28 June is the commemoration day of the famous Stonewall riots. Stonewall has a special significance in the queer community, as the riots are considered the beginning of the modern queer movement. The name Stonewall goes back to a New York bar on Christopher Street, which was particularly popular with the queer community. On the night of 28 June 1969, there were major riots there. The reason for this was another arbitrary, brutal raid by the New York police, who wanted to check the IDs of the bar’s peaceful patrons and forced people to undress in order to check whether their clothing conformed to the heteronormative norm.
In 1969, homosexuality was still considered illegal in many countries. For members of the queer community, the bar was a refuge where they could be themselves. The Stonewall Uprising was therefore not only a protest against arbitrary police violence, but also a defence of the rights of queer people. The three trans women and women of colour Marsha P. Johnson, Sylvia Rivera and Stormé Delarvarie are considered the leaders of the uprisings. They loudly drew attention to the fact that the behaviour of the police was inhumane and loudly called on others to defend themselves against police violence. There had been riots against arbitrary police violence against queer people before.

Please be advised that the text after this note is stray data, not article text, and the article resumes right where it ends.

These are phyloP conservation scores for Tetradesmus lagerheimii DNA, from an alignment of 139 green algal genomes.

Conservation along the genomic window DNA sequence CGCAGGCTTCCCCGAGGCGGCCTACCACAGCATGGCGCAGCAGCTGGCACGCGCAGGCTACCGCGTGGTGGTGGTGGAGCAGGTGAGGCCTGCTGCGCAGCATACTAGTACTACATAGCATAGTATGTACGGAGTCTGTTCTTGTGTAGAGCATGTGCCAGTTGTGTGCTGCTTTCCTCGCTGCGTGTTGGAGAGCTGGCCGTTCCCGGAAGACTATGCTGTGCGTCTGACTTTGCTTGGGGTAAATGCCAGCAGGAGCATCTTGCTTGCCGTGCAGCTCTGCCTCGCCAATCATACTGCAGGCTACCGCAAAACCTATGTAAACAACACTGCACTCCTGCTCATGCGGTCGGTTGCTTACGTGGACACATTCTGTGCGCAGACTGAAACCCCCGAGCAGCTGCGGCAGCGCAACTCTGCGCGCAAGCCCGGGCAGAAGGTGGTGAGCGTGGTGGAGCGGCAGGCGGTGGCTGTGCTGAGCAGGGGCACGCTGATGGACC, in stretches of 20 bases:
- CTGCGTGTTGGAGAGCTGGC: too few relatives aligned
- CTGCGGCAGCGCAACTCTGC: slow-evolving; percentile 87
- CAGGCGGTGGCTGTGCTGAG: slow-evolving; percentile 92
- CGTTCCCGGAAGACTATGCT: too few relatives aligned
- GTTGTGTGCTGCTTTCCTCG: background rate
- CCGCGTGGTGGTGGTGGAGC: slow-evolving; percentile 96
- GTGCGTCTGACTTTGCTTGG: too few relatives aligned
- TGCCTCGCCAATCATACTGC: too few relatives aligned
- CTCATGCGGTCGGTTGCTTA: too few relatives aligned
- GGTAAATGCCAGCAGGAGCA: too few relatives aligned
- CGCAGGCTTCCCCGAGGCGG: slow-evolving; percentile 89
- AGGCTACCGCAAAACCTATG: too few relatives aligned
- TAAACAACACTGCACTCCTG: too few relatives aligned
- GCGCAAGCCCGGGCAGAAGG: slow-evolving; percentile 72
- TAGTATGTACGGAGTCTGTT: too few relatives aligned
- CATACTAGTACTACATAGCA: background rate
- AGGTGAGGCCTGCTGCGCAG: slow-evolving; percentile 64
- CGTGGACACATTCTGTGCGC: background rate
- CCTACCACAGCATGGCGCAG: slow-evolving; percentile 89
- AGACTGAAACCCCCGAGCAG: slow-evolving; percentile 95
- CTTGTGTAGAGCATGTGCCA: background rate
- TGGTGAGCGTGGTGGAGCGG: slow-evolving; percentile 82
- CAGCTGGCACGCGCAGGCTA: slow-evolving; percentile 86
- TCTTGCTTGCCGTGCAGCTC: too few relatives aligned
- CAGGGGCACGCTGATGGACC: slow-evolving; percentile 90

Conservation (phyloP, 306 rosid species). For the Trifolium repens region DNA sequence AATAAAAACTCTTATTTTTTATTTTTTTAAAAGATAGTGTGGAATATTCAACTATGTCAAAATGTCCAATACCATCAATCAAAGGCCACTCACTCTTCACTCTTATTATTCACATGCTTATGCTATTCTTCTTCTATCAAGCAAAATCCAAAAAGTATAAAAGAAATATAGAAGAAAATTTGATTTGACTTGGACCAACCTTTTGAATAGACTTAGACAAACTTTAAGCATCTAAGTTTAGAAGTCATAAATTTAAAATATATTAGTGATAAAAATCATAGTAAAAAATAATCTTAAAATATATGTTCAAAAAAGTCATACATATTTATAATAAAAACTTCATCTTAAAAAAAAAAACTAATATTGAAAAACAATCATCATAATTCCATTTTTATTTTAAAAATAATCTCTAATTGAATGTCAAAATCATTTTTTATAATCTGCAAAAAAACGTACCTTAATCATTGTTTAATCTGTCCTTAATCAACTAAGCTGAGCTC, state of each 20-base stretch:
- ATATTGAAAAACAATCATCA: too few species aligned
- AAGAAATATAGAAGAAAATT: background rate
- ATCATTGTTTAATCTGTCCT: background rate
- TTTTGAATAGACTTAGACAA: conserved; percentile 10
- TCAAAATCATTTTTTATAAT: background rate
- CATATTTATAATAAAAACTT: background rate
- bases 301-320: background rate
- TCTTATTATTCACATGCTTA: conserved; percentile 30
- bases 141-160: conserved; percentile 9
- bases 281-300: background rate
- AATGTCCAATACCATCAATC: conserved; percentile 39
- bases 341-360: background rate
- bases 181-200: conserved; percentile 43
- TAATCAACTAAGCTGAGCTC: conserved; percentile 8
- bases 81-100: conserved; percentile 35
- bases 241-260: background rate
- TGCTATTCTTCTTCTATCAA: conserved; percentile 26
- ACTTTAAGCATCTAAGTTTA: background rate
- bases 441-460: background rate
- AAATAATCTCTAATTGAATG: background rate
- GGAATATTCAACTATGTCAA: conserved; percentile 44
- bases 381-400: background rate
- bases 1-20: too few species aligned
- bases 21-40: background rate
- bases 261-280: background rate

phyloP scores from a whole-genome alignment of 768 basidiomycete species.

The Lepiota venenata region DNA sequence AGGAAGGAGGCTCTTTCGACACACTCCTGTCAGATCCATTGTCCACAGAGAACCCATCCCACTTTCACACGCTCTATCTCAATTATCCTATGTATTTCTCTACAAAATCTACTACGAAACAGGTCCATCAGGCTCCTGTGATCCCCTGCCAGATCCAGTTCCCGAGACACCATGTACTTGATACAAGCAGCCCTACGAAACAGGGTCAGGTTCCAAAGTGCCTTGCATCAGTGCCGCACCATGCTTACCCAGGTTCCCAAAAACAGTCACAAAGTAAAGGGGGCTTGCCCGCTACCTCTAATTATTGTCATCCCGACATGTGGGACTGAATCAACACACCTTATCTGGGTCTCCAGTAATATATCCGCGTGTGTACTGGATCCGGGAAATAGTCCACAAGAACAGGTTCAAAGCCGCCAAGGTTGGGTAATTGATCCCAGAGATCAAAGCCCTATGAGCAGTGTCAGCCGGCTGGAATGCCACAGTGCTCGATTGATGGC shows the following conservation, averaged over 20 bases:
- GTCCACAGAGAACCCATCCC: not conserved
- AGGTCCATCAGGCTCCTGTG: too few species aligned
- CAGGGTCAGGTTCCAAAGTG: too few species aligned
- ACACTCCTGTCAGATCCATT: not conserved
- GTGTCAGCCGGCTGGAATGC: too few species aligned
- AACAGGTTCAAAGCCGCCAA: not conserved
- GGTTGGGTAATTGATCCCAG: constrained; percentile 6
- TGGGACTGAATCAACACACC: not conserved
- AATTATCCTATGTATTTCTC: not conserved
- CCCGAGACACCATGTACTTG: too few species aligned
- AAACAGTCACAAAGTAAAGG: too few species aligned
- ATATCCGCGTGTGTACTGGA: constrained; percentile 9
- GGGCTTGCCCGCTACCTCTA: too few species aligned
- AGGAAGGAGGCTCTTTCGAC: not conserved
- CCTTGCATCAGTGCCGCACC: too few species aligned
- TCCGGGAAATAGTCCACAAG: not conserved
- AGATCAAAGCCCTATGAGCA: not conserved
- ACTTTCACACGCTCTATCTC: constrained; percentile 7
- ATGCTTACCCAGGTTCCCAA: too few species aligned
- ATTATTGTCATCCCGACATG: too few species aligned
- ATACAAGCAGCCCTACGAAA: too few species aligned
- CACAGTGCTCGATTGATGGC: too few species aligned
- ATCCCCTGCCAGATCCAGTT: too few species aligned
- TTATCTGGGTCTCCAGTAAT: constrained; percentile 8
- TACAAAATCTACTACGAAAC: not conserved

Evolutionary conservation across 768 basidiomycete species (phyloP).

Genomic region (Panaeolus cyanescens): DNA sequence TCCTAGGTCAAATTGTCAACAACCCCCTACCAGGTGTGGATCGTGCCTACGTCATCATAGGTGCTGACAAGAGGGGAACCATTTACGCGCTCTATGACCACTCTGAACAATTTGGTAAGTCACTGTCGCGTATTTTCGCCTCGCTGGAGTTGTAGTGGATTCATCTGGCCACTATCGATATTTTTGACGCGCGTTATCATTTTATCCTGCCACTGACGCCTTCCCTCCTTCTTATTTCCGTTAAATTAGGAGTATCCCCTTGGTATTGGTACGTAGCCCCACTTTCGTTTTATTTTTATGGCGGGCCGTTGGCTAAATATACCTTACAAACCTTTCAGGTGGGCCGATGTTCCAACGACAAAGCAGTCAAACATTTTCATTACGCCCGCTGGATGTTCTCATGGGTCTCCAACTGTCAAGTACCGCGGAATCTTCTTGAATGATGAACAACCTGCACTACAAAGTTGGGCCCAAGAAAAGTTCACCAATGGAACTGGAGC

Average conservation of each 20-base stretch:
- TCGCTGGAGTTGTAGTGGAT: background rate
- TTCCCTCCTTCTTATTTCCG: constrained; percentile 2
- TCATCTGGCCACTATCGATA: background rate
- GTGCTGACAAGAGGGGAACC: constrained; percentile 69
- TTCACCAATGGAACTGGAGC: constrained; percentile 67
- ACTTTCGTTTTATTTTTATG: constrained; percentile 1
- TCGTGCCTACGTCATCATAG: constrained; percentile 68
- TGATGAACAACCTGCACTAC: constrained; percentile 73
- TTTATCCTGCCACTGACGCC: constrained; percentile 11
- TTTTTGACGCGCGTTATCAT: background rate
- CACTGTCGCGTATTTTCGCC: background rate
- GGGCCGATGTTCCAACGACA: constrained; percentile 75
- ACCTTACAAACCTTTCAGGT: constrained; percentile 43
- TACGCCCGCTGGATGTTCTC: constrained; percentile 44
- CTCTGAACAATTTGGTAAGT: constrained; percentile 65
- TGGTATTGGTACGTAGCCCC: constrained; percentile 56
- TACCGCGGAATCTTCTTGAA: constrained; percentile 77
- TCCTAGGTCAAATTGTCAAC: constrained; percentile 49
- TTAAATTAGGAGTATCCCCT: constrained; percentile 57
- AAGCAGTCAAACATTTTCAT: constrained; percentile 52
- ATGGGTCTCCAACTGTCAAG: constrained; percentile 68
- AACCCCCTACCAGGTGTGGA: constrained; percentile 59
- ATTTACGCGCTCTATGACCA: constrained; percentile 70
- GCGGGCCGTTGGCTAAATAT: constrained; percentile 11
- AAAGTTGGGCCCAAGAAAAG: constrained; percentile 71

Stonewall, however, was the first united protest by the queer community in favour of gender and sexual equality. The 1969 uprising was the beginning for many people around the world to stand up for queer rights and celebrate their queerness. In New York, a memorial march for the Stonewall protesters is held every year. Christopher Street Day also emerged from the Stonewall riots. It was first celebrated in Germany in 1972. At that time, many participants still wore masks for fear of being recognised. CSD then came to Leipzig in 1992 and has been celebrated here every year since. You are welcome to read more about the event in our chronicle.